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May 1991

Vancomycin-Induced Thrombocytopenia

Author Affiliations

From the University of Houston College of Pharmacy (Dr Zenon); Departments of Pharmacy (Dr Cadle) and Medicine (Dr Hamill), Veterans Affairs Medical Center; and Baylor College of Medicine (Dr Hamill), Houston, Tex.

Arch Intern Med. 1991;151(5):995-996. doi:10.1001/archinte.1991.00400050133025

Vancomycin-induced thrombocytopenia has only been reported once previously in the medical literature. We describe a patient in whom sudden severe reversible thrombocytopenia developed on two separate occasions after exposure to vancomycin hydrochloride. A 54-year-old man was admitted to the hospital for bilateral swelling and erythema of his extremities. At the time of admission he received 2 days of vancomycin therapy without incident. On day 14 he was reexposed to vancomycin and thrombocytopenia developed, with a nadir value of 17×109/L. On day 30, a single dose of vancomycin was administered, and thrombocytopenia once again developed, with a nadir value of 11×109/L. Hematologic cytopenias are infrequent adverse effects of vancomycin therapy. It is postulated that these effects may be due to an immunologically mediated mechanism. With the increasing use of vancomycin due to the emergence of methicillin-resistant Staphylococcus aureus, this case should alert clinicians to this rare but potentially lethal manifestation of vancomycin.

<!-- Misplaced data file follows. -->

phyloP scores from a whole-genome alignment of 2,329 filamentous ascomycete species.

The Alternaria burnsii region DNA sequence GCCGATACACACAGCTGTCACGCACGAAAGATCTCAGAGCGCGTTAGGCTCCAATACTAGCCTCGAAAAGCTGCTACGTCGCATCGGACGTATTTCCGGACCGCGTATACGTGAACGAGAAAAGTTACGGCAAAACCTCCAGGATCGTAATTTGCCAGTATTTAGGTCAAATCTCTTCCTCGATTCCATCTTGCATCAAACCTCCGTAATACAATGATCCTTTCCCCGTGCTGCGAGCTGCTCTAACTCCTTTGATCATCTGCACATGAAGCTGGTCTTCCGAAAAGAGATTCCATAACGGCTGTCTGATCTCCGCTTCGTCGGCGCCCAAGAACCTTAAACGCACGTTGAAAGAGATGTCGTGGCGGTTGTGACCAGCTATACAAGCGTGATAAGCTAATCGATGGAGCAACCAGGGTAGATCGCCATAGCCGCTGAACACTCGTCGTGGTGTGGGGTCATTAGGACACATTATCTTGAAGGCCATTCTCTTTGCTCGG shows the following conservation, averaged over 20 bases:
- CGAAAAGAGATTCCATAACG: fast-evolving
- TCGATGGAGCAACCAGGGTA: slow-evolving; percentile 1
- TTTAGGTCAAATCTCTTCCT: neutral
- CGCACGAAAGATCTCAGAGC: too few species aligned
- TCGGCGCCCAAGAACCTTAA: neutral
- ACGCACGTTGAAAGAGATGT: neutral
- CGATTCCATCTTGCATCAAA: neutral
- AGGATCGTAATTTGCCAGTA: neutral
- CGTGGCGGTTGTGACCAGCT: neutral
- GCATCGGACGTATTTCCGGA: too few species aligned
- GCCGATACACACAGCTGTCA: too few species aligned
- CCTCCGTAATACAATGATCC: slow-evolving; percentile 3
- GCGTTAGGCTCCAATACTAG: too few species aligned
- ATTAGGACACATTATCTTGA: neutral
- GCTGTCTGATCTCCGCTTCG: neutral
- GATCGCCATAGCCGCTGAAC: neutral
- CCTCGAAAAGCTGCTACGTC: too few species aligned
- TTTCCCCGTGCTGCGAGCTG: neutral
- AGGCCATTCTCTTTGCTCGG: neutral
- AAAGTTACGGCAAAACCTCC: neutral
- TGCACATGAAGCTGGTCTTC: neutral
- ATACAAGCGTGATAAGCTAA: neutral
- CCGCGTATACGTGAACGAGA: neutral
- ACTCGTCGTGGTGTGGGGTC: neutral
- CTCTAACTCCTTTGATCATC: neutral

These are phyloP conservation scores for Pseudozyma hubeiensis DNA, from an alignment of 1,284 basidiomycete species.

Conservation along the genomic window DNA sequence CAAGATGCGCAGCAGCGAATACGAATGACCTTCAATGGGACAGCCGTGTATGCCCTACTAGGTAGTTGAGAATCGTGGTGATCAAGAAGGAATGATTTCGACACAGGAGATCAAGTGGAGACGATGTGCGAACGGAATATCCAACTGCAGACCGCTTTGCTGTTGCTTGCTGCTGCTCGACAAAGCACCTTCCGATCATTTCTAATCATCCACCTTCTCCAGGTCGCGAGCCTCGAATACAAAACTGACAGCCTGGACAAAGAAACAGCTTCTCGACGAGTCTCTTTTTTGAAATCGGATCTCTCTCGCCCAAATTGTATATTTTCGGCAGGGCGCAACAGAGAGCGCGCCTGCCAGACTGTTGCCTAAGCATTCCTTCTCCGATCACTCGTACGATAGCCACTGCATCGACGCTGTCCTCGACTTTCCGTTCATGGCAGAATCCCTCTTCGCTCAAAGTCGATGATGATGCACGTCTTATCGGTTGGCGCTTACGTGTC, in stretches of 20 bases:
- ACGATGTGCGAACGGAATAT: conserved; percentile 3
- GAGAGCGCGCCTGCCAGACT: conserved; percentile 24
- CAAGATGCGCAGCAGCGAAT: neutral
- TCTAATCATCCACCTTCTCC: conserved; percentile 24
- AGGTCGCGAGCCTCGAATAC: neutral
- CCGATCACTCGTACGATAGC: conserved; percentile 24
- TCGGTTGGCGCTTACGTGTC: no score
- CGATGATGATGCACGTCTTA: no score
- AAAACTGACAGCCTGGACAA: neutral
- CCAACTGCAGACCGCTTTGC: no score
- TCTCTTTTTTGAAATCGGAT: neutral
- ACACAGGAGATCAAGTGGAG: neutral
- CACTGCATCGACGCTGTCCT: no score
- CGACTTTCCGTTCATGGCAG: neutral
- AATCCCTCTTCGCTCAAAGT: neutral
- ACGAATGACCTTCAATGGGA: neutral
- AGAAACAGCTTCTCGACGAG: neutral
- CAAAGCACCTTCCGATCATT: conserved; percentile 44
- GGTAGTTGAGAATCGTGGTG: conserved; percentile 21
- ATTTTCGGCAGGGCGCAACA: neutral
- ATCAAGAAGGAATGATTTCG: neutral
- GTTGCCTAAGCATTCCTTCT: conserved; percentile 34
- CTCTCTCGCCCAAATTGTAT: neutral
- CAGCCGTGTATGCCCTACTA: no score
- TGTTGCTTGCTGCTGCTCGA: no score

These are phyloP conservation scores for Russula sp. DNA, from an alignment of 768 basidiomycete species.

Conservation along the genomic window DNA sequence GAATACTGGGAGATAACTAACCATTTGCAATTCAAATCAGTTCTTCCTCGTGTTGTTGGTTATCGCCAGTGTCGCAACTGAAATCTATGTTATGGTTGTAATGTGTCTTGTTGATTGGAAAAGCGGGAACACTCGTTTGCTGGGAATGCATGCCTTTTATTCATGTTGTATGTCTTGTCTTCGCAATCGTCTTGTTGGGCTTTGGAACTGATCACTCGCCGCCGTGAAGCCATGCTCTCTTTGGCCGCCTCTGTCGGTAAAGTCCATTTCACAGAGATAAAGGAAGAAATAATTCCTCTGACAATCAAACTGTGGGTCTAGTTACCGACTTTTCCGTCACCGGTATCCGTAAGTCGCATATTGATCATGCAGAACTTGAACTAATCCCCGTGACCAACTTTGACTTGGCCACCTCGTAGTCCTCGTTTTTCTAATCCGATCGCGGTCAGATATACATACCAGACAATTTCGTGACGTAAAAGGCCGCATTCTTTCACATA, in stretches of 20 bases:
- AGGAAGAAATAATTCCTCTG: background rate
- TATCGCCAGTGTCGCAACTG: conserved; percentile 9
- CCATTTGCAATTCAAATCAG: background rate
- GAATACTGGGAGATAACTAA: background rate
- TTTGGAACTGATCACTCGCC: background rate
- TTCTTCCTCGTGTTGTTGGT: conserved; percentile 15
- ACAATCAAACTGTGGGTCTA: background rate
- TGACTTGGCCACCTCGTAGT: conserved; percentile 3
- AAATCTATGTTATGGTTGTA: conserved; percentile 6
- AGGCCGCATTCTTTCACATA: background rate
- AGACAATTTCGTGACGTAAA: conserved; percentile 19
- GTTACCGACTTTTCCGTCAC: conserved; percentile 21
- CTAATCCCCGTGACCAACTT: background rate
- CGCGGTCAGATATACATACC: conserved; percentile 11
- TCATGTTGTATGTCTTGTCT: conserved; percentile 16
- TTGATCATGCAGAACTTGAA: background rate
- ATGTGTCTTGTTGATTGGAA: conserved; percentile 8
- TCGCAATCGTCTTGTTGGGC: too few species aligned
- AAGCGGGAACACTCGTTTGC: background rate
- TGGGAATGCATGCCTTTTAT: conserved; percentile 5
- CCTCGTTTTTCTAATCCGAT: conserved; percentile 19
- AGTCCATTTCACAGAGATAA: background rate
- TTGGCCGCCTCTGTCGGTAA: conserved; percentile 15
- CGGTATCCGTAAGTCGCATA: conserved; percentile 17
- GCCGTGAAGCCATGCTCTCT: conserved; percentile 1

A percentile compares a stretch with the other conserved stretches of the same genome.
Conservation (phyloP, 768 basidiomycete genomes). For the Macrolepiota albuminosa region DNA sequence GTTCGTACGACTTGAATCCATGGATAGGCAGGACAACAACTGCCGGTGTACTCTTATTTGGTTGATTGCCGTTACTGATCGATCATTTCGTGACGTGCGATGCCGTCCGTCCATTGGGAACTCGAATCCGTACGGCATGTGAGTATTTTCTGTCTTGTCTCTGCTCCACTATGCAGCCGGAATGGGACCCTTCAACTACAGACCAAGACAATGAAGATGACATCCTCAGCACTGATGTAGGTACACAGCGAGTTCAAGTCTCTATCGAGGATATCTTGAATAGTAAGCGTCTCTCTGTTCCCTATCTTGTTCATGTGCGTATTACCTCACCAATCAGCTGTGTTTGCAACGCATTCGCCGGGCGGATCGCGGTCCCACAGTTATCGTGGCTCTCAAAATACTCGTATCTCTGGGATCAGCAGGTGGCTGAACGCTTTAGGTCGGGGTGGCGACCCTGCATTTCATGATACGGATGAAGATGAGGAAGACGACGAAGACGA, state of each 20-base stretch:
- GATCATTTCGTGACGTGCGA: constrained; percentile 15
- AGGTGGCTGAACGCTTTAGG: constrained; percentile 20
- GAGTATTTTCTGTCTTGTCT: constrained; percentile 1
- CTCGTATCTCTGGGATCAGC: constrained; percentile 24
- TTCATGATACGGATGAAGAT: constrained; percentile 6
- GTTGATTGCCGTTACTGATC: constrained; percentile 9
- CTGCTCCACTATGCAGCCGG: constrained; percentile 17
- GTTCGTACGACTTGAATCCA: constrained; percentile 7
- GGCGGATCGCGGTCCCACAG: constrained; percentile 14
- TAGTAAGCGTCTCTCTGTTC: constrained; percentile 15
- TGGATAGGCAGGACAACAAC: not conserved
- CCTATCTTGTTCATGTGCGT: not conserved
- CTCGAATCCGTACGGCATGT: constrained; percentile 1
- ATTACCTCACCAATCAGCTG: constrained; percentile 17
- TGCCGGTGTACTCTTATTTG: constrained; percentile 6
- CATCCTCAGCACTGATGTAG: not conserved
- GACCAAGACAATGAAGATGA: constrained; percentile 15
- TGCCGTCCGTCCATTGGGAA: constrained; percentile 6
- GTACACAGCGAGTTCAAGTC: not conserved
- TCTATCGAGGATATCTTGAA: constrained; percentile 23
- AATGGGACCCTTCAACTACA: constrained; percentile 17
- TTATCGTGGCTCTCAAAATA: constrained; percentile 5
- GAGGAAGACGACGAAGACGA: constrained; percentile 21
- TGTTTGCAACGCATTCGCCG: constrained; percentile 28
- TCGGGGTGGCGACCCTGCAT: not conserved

(Arch Intern Med. 1991;151:995-996)

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